What caught my attention was a room in the middle of the show that featured a series of prints that employed various vegetable and fruit juice stains as colored backgrounds for words. It is noteworthy to report that this room was set to the museum standard of 5-foot candles of lighting for obvious reasons.
The natural colorants used on the prints highlighted the ironic humor of preserving the “artist’s intent” by using colorants that were doomed to drastically fade. To me, this was a mid-1970s statement addressing the temporary, fleeting nature of things, made obvious in the title of a print called “Colorfast?” * Ruscha knew or was likely advised that beet juice on paper was going to cause trouble over time. But isn’t that the point. “Colorfast?” questions longevity by its use of materials. This concept is not quite the same as attaching a ripe banana with duct tape to a solid support. We can interpret that the use of the banana was a statement on the perception of the value of art and how it is understood and marketed today.
*All images in the National Gallery’s collection by Ed Ruscha are not part of Open Access and cannot be reproduced without permission by the National Gallery of Art. The “artwork” depicted in this blog is a comical digital simulation that is similar in hue and design to the 1975 print “Colorfast?” My version is made with “digital” beet juice and is adjusted to appear to match the beet juice that has faded in Ruscha’s print in the last 47 years. It represents the visual simulation of the deterioration from what we would reasonably think that fresh beet juice applied to paper would look like when the artwork was originally fabricated by the artist. No actual beets were harmed in the making of this blog. However if you are interested, I can make the digital image available to you as a non-fungible token. 😉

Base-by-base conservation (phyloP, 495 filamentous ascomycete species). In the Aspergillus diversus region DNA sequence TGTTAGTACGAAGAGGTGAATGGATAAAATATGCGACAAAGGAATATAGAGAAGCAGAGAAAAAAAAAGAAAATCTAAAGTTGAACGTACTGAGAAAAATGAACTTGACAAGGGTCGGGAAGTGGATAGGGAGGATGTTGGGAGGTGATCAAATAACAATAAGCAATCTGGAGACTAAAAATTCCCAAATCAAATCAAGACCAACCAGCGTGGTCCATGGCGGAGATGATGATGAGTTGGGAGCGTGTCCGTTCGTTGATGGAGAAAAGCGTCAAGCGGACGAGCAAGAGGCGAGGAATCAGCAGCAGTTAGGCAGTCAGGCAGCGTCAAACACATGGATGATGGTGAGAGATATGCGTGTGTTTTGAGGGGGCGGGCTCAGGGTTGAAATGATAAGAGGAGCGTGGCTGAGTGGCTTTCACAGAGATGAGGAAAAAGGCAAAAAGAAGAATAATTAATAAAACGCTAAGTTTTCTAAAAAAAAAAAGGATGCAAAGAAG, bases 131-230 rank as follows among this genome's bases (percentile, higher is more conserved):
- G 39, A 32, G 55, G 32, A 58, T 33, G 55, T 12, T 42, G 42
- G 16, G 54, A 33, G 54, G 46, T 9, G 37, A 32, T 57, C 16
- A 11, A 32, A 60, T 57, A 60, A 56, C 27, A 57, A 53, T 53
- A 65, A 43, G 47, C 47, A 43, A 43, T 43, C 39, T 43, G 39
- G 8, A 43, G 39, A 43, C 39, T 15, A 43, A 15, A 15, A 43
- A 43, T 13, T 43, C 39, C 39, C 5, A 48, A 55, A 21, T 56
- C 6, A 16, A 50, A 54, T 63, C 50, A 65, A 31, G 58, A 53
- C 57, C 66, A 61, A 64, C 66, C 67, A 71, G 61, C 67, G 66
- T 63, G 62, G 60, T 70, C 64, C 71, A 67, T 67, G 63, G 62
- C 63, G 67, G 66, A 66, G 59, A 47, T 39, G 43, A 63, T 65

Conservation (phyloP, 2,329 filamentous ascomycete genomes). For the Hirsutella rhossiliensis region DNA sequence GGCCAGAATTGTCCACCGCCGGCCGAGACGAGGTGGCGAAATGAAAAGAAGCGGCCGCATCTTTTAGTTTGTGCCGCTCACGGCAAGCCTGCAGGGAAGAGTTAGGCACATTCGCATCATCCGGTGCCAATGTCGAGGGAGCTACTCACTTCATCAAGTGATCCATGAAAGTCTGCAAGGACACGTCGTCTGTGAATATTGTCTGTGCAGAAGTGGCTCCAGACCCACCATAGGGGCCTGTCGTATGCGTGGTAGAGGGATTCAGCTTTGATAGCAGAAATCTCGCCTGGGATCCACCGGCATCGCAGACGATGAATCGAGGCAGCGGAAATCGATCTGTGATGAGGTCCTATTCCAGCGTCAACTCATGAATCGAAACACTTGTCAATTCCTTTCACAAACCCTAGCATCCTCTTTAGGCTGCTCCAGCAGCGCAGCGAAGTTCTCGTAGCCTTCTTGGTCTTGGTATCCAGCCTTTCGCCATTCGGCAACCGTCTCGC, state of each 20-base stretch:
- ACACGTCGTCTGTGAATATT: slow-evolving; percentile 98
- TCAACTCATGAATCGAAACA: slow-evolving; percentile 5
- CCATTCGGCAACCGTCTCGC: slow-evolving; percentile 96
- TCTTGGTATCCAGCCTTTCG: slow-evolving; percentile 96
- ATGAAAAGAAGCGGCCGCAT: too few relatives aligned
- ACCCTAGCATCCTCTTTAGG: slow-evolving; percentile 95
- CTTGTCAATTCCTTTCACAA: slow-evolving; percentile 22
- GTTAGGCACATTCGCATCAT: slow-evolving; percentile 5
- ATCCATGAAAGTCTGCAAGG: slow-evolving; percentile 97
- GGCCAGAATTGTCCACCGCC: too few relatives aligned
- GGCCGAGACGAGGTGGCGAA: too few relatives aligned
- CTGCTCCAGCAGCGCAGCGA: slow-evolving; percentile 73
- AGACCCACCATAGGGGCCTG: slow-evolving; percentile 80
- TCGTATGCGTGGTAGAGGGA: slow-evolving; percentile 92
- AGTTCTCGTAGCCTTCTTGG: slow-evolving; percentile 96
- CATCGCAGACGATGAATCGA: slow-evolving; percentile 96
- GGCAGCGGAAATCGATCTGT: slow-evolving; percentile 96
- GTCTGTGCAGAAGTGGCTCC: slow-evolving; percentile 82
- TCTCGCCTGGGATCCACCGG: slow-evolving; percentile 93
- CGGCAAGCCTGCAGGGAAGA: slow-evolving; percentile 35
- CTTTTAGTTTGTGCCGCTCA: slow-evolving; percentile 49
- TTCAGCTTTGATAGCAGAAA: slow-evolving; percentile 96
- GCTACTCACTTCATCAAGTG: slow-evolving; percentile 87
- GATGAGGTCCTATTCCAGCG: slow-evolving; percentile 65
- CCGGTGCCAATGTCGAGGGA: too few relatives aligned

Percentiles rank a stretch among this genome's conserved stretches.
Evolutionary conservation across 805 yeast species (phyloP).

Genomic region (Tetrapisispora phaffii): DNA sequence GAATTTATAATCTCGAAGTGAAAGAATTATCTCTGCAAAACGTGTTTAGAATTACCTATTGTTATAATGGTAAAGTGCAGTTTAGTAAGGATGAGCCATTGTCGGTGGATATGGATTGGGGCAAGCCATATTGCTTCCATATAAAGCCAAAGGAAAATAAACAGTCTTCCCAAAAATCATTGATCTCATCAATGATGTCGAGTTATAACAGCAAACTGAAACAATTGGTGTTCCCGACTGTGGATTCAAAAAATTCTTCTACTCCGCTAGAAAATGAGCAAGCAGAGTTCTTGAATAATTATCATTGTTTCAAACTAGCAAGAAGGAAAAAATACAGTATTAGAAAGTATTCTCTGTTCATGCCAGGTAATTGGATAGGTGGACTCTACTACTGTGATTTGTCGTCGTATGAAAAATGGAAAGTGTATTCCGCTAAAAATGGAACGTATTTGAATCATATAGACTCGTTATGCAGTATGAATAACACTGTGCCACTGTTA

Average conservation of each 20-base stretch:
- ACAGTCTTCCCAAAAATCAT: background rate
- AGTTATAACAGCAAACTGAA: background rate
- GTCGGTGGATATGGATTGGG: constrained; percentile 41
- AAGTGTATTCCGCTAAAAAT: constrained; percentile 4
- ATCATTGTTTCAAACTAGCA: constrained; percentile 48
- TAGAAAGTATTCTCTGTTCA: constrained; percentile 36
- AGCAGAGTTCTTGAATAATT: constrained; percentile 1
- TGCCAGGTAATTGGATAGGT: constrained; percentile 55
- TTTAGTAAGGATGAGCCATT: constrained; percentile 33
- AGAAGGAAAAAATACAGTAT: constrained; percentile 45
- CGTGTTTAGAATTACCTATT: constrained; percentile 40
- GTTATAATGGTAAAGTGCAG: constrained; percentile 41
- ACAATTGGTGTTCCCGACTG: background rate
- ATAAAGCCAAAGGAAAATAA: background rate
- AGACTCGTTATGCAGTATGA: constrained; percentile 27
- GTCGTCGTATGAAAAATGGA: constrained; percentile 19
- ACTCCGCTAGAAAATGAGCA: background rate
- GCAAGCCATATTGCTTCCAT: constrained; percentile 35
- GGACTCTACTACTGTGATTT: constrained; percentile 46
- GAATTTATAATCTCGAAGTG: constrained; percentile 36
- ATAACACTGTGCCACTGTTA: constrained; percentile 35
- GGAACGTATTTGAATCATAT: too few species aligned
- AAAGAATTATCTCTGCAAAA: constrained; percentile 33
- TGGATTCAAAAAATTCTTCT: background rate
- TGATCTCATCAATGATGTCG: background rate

The problem with some art materials is that the intent is for them to last for a very long time, but if the manufacturer is not careful and selects a pigment that has the similar light fastness properties as beet juice, then an artist will unknowingly be going down the same philosophical path that Ruscha intentionally did when he made his series of vegetable/fruit colorant prints. This dilemma makes using Alizarin Crimson look great by comparison.
I am totally at peace with artwork that has clearly stated inherent vice if I am made aware of it from the start. Inherent vice being defined as a process or materials that will cause the artwork to break down and/or drastically change in its appearance in a short period of time by comparison to artwork made with stable long-term materials. It is one thing to make art intentionally using fugitive materials to convey a point. It is another to accidentally make works of art that will self-destruct quickly.
The take home point of this essay is to use materials made for artists’ use and not raid your refrigerator or garden in search of interesting colors to make artworks. A plethora of colors are available to create every hue, tint and tone imaginable. You could even simulate fresh beet juice with paint, if you so desired.
The Syntax of Color